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Britain’s Prince Charles has called Russia’s invasion of Ukraine an attack on democracy and offered solidarity to Ukrainians “bravely fighting for their future”.
The heir to the British throne made a rare intervention in politics by condemning Russian President Vladimir Putin’s attack on the former Soviet nation.
Speaking during a visit to Southend-on-Sea, Essex, on Tuesday, the future king said the killing of the constituency’s former MP Sir David Amess was “an attack on democracy … an open society, on freedom itself”.
"We are seeing those same values under attack today in Ukraine in the most unconscionable way," Charles said.
"In the stand we take here, we are in solidarity with all those who are resisting brutal aggression."
Sir David was stabbed to death while he met constituents at a weekly public meeting on October 15. A suspect is awaiting trial on murder and terrorism offences.
Charles visited Southend to present the mayor with the Letters Patent, which grants it city status – a campaign championed by Sir David.
As the head of state, Queen Elizabeth II has to remain politically neutral, and senior royals are expected to follow suit.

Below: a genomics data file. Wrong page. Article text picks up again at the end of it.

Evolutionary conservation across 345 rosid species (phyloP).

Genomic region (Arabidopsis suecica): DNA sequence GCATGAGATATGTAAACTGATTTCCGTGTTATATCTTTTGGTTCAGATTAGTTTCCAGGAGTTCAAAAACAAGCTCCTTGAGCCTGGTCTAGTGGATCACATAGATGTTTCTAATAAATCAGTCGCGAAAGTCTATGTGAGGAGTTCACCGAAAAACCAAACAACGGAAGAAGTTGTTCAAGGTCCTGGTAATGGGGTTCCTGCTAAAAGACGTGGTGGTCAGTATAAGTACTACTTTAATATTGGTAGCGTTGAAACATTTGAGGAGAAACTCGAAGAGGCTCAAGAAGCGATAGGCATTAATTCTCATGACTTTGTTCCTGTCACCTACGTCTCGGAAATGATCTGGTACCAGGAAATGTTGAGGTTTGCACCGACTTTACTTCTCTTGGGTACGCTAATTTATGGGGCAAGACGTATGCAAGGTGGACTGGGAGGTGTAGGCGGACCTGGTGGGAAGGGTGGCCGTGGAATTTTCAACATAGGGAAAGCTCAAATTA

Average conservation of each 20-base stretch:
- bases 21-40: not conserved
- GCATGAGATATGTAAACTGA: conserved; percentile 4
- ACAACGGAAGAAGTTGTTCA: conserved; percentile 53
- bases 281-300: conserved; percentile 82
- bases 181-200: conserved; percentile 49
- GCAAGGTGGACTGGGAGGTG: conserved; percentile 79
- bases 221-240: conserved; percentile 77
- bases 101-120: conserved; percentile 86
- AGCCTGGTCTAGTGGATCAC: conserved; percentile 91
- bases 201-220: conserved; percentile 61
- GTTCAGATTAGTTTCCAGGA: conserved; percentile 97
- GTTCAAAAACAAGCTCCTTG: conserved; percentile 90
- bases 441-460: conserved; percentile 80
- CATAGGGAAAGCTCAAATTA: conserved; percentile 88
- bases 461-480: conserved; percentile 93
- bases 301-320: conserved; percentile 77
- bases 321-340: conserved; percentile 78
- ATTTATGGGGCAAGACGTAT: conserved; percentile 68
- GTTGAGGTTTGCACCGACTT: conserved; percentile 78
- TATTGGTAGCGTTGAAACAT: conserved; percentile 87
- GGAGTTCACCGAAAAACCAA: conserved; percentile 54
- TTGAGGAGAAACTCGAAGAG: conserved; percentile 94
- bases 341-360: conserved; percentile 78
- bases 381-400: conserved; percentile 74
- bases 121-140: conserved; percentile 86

Typically, members of the British royal family do not vote and do not share their political views in public.
The dire situation unfolding in Ukraine has prompted members of the monarchy to express their solidarity with suffering Ukrainians.
In a tweet, they recalled meeting Ukraine's President Volodymyr Zelenskyy and his wife Olena Zelenska in October 2020, and hearing of their "hope and optimism" for the country.
"Today we stand with the president and all of Ukraine's people as they bravely fight for that future," the Duke and Duchess of Cambridge said.
"We stand with the people of Ukraine," they wrote on the website of their charitable organisation Archewell, calling Russia's invasion a "breach of international and humanitarian law".
Since leaving royal life in 2020, Harry and Meghan have had the freedom to speak about political matters.